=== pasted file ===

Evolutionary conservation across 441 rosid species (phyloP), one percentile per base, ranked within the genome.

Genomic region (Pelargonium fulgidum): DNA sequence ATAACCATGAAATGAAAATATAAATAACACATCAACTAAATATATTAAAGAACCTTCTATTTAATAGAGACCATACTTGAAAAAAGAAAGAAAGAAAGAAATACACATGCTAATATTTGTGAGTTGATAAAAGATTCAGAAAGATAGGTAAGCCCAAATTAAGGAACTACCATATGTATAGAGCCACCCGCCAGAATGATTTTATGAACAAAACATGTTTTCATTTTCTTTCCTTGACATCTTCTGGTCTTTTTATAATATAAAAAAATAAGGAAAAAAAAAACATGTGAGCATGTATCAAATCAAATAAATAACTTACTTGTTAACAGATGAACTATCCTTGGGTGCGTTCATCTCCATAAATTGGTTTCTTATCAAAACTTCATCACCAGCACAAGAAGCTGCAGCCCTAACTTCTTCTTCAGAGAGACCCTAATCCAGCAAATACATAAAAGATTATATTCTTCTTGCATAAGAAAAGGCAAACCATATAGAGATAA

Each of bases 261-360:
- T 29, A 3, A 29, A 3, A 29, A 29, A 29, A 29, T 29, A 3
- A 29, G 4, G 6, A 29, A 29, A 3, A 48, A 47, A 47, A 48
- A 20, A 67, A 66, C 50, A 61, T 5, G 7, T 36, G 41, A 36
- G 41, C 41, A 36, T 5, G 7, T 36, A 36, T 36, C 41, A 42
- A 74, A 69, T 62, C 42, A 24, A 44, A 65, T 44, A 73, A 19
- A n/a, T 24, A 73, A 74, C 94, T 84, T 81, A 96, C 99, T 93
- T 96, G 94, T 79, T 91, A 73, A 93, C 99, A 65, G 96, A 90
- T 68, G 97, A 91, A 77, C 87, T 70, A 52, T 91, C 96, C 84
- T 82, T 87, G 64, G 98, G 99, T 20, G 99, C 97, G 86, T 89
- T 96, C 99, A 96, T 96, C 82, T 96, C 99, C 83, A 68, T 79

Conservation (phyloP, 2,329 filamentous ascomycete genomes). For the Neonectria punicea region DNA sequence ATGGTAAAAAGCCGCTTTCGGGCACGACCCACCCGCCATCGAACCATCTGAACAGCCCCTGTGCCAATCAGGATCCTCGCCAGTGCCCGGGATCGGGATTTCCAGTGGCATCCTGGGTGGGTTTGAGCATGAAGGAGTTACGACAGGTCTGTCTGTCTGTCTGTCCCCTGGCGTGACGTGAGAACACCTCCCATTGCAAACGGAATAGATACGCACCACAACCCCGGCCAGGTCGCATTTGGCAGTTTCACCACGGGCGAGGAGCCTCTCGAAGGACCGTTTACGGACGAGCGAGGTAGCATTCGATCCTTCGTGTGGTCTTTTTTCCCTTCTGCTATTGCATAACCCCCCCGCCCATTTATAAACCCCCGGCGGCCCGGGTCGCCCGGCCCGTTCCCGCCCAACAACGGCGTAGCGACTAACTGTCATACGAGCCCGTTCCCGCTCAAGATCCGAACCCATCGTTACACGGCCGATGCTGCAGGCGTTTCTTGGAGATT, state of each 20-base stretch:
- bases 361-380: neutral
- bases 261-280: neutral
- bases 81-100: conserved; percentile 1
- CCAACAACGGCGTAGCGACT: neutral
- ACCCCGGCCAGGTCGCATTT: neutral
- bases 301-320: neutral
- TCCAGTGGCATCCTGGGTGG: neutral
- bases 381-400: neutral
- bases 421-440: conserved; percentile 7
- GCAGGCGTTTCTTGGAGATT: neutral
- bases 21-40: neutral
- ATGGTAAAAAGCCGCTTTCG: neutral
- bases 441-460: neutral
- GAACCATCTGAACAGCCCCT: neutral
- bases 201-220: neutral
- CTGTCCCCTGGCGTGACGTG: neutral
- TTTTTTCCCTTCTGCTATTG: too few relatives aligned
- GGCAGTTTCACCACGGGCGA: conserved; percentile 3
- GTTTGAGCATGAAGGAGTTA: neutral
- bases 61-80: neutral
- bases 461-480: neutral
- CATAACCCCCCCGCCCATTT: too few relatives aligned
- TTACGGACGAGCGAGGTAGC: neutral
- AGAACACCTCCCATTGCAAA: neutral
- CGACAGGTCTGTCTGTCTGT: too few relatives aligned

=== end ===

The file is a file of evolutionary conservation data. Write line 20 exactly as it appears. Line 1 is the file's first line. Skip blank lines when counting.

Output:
- bases 301-320: neutral